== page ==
The fair is coordinated and hosted by students enrolled in an upper-level Kinesiology class at Boise State, so let’s hope that these future chiropractors and personal trainers know what they’re doing. The event is packed full of health tips and ser vices, including things such as health screenings, fitness assessments, flu shots and (our favorite) massages.

We don’t need no stinkin’ nails.

TUESDAY NOV. 13 architecture IDAHO STATE HISTORICAL SOCIETY’S BROWN BAG LUNCH Back in 1944, Boise’s John Fairchild got wind of a building technique employed around the world—from ancient China to Spain—and set his heart on using the process to build a home. Nestled in the Foothills, the finished house has door jambs made of Owyhee rose stone, and it’s said Fairchild lugged 135 stones away from the original Boise City Hall— as it was dismantled—to use in landscaping. The result is a structure built without a single nail. The process is called rammed earth construction, a technique thousands of years old. The method has undergone a modern revival thanks to the use of sand, clay and soil to create sustainable building materials and homes free of lumber and glue—and with lower heating and cooling costs. The Fairchild home is also a home full of history. To unlock those details, TAG Historical Research and Consulting presents a free talk on the remarkable home—Underground Above the City: John and Marjorie Fairchild’s Rammed Earth House—Tuesday, Nov. 13, at the Idaho State Historical Museum. The rammed earth process was a massive undertaking in the 1940s. Marjorie Fairchild is reported to have said hers was the most “complicated house in the world.” It took the Fairchilds more than 20 years to finish the house as the city of Boise grew up around it. TAG is comprised of researchers Barbara Perry Bauer and Elizabeth Jacox, who will lead the talk. The Brown Bag series encourages visitors to grab lunch, drop in, tune in and walk away full of new knowledge. Noon-1 p.m., $5, $4 seniors, $3 children ages 6-12, FREE children 6 and younger, Friends of the Museum and ISHS members. Idaho State Historical Museum, 610 N. Julia Davis Drive, 208-334 2120, ext. 12, history.idaho.gov.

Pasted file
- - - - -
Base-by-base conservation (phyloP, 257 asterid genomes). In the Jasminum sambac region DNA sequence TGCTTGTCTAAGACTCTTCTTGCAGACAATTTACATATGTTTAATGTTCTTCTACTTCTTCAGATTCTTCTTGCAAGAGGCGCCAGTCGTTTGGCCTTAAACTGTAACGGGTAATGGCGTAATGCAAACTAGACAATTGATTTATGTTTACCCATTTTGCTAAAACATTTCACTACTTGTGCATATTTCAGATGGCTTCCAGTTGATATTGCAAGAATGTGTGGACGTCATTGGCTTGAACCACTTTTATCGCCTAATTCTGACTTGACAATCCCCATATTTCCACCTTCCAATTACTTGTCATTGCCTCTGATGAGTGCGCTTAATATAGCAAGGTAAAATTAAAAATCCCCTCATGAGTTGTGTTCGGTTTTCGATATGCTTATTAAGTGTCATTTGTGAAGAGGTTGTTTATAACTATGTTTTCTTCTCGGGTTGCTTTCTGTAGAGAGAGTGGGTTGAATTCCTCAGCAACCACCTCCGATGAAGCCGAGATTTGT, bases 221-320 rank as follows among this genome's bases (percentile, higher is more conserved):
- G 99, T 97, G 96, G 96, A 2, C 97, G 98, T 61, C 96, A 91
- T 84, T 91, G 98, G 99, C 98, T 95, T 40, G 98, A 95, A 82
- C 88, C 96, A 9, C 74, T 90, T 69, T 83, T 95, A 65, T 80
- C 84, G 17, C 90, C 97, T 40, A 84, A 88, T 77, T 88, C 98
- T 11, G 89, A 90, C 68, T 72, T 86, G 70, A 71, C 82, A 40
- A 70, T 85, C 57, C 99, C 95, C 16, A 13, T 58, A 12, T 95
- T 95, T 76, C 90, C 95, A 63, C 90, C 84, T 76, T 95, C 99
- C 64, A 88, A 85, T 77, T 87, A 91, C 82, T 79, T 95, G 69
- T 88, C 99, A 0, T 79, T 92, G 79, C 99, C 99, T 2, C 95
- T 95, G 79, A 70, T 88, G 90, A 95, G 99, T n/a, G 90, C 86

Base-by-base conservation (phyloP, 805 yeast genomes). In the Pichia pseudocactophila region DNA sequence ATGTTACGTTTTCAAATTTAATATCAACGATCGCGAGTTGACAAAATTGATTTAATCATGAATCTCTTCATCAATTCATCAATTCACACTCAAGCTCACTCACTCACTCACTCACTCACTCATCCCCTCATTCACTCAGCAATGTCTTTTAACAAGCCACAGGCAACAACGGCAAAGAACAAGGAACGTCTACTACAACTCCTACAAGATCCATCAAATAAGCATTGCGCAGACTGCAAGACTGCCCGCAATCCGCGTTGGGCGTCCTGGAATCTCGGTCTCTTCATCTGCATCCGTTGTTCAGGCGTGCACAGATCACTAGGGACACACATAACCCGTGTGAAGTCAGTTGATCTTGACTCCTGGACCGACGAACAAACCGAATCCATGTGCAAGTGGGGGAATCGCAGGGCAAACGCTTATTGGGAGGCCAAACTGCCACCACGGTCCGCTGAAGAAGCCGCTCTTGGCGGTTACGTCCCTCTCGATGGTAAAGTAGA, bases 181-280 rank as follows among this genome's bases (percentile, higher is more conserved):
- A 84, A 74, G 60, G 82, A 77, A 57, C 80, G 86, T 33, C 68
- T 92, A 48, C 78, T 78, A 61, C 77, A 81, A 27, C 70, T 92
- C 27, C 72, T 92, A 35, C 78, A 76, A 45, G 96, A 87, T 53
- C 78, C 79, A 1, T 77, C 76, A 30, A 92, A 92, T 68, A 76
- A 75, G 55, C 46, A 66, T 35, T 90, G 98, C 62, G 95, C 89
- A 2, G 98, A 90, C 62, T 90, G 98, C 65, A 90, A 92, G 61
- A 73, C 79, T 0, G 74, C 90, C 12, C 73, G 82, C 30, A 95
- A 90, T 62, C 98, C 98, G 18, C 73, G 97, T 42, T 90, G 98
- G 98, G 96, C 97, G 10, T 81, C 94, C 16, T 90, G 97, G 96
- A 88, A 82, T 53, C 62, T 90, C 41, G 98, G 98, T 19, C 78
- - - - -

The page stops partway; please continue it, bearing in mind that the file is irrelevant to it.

Whether you’re a poor student looking for some free health swag or just interested in all things fitness, the Health Fair has it. Unless you happen to be suffering from any flu-like symptoms then do us all a favor and

In an inter view with Elle magazine, actress Olivia Thirlby dished about her love of dressing for a well-known Park City, Utah, film festival: “I love Sundance because of the fashion, actually. It’s a way to really show off your personal style because it’s not just about a dress and heels.” The festival’s snowladen locale forces stars to hang up their stilettos and rock a style that marries function with fashion—which is downright tricky. Those two “f” words have long repelled each other, much like “style” and “snow.” But stylistas prepping for Idaho Mountain Touring chilly, slushy climates— 1310 W. Main St., Boise, 208-336-3854, like Idaho winters—can idahomountaintouring.com rejoice. Sorel’s coldweather kicks are killer. Idaho Mountain Touring boasts some of the brand’s more unique styles. One just-rightfor-Boise design is the Crazy Cable Wedge ($320). In addition to a 4-inch wedge heel and a rubber sole to keep winter city slush away from toes, a knit legwarmer covers the leg of the boot with lodge-worthy bear designs across the top. The result: a utilitarian ’80s-influenced apres ski boot that even the high-heel faithful can enjoy. Granted, it’s not the best choice for wading through powder. But for that, check out the faux fur-trimmed Joan of Arctic boots, and don’t feel bad about putting your summer sandals in storage. —Sheree Whiteley

stay in bed until the NyQuil has done its job. 10 a.m.-3 p.m. FREE. Jordan Ballroom at Boise State Student Union Building, 1700 University Drive, 208-4265800, sub.boisestate.edu.

an event by e-mail to calendar@boiseweekly.com. Listings are due by noon the Thursday before publication.

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BOISEweekly | NOVEMBER 7–13, 2012 | 19

8 DAYS OUT WEDNESDAY NOV. 7 Festivals & Events CWI ADMISSIONS EXPRESS COLLEGE FEST—Visit College of Western Idaho for some fun and help in exploring college options. 4-8 p.m. FREE. College of Western Idaho-Micron Center for Professional Technical Education, 5725 E. Franklin Road, Nampa, 208-562-3000, cwidaho.cc. POETRY SLAM OF STEEL—Big Tree Arts presents this all-ages poetry slam workshop as part of the Idaho Loud Writers’ Project. The workshop will be followed by a slam at 7 p.m. Contact Cheryl Maddalena at 208-426-0383 for more info. 6 p.m. $5, $1 with student ID. The Crux, 1022 W. Main St., Boise, 208-342-3213.

On Stage TIGERS BE STILL—When Sherry’s art therapy degree doesn’t yield the job of her dreams, she moves back in with her mother, who won’t come downstairs, and sister, who won’t move off the couch. Add to her misery a boss who brings a rifle to work and a tiger roaming the streets, and you can’t help but laugh while feeling a little sad at this big-hearted comedy. 8 p.m. $10-$15. Boise Contemporary Theater, 854 Fulton St., Boise, 208-331-9224, bctheater.org.